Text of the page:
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Washington Leadership Program Session II : The Ecosystem of Advocacy: How Does One Advance Policies for the AAPI Community

June 24, 2015 @ 6:00 pm - 8:00 pm

Join us as we kick off the 2015 season of CAPAL’s Washington Leadership Program (WLP) “Building Our Future.” WLP is an opportunity for interns and young professionals to learn about issues facing the APA community, explore careers in public service, and share their stories. Sessions include panel discussions as well as skills-based simulations.

Since 1989, CAPAL has offered the Washington Leadership Program (WLP) to interns and young professionals in Washington, DC free of charge, as a supplement to a summer internship experience. WLP has been the only educational and leadership development working series in Washington that focuses specifically on the APA community and our role in public policy.


 

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Speaker Charles Rangel

Charles B. Rangel, war hero, history-making congressman, master lawmaker. A founding member of the Congressional Black Caucus, he made history as the first African American member of Congress to lead the powerful Ways and Means Committee. Now serving his 22nd term in the House of Representatives, he has been cited as the most effective lawmaker in the House, leading all of his colleagues in passing legislation. He was a prime contributor to President Obama’s historic health care reform law.

Growing up on the other side of the tracks on Lenox Avenue in Harlem, he was transformed from high school dropout to war hero after volunteering for service in the Army during the Korean War. Wounded in an attack by waves of Communist Chinese troops, he was awarded a Purple Heart and the Bronze Star for Valor after leading his surviving comrades from behind enemy lines.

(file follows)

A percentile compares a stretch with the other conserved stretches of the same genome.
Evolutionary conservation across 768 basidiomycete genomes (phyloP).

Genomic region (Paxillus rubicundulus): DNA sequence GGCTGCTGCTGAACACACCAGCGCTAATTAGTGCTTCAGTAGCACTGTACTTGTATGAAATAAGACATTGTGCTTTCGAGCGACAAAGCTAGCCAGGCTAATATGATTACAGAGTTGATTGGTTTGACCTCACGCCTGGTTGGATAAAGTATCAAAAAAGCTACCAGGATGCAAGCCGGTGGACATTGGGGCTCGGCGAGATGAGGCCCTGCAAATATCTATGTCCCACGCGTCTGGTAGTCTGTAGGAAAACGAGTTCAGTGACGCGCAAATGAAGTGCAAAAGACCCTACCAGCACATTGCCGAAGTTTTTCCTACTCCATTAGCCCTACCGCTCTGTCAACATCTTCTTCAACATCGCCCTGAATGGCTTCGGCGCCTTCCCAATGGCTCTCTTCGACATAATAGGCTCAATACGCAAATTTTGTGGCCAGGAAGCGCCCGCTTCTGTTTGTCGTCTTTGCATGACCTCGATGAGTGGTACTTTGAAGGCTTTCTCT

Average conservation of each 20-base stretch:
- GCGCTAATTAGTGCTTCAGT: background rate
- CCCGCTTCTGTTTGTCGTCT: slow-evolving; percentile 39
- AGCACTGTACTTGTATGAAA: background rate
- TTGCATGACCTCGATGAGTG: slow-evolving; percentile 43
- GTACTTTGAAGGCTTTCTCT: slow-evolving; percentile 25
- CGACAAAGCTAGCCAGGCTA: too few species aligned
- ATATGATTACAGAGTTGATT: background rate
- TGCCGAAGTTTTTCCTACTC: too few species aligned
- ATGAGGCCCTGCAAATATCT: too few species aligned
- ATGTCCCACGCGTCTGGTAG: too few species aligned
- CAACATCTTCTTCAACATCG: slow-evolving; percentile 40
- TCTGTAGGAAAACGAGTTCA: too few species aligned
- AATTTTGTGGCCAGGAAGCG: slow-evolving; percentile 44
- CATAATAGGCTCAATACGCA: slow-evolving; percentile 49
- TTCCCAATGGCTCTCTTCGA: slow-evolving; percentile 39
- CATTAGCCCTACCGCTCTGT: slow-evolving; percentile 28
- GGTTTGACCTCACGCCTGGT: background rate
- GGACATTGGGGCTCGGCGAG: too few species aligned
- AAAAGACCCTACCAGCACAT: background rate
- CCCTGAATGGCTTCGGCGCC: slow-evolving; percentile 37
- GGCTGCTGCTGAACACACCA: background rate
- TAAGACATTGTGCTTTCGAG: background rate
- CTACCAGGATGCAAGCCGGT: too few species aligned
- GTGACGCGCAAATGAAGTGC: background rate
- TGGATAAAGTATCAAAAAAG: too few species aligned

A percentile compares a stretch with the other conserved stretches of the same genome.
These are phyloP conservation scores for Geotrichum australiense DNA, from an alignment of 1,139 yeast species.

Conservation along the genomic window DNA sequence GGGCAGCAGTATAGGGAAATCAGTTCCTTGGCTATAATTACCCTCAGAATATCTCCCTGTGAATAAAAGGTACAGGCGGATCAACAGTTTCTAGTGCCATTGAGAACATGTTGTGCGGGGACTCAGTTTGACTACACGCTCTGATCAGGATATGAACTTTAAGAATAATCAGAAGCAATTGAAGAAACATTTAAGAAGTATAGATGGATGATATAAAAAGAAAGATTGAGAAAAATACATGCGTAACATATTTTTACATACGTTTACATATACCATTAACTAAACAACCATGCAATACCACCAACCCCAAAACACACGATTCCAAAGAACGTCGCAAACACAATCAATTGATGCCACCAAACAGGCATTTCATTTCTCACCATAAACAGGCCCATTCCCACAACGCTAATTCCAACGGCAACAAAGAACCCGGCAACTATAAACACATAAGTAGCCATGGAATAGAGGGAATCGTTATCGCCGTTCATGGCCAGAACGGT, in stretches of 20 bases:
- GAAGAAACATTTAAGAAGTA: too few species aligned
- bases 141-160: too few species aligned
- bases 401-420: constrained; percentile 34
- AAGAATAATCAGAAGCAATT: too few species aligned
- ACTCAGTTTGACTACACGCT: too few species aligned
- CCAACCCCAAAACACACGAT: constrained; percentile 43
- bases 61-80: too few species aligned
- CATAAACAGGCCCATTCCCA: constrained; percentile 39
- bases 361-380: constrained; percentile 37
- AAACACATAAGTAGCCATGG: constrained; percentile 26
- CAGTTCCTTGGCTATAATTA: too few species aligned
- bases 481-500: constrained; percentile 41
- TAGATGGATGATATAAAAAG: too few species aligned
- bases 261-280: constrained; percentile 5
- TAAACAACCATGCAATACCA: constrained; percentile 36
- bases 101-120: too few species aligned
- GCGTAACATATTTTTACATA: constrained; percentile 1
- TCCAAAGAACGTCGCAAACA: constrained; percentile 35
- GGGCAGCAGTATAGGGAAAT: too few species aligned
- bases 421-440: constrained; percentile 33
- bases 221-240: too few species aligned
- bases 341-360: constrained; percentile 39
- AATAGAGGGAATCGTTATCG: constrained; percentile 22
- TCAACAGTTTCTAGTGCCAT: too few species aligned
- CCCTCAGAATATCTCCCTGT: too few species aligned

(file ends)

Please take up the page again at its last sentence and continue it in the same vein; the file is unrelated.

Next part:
With the aid of the G.I. Bill, he earned degrees from New York University and St. John’s University Law School. He began his public service as an assistant U.S. Attorney for the Southern District of New York and was later elected to the New York State Assembly. He came to Washington in 1971 to serve in the House after defeating the legendary Congressman Adam Clayton Powell, Jr.

In Congress, following Saint Matthew’s teaching, he has been a stalwart champion for the “least among us,” advocating powerfully and persistently to improve the lives of working people. He is a defender of veterans and has treated education as a national security issue.

A leading advocate for equal rights and equal opportunity, Congressman Rangel has boosted the incomes of millions of working families with the Earned Income Tax Credit, and pumped billions of dollars into revitalization of communities across the nation, including Harlem. Demonstrating his commitment to education, he has created financial mechanisms to construct and rehabilitate public schools across the country.

Congressman Rangel’s unparalleled foreign policy record has focused on Africa and the Caribbean. In 1986, he sounded the death knell for apartheid in South Africa with the “Rangel Amendment,” which forced the largest U.S. investors to abandon the country. He has created trading and investment opportunities for struggling nations in the Caribbean and Africa. In 2010, he successfully promoted vital investment incentives for earthquake-ravaged Haiti.

Among his proudest achievements is founding the Charles B. Rangel International Affairs Program in the State Department, in cooperation with Howard University. As of 2013, 160 former Rangel Fellows were serving as U.S. State Department Foreign Service Officers in U.S. Embassies around the world. Congressman Rangel still resides with his wife Alma in Harlem where he was born. They have two adult children and three grandchildren.

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Moderator Melvin Tabilas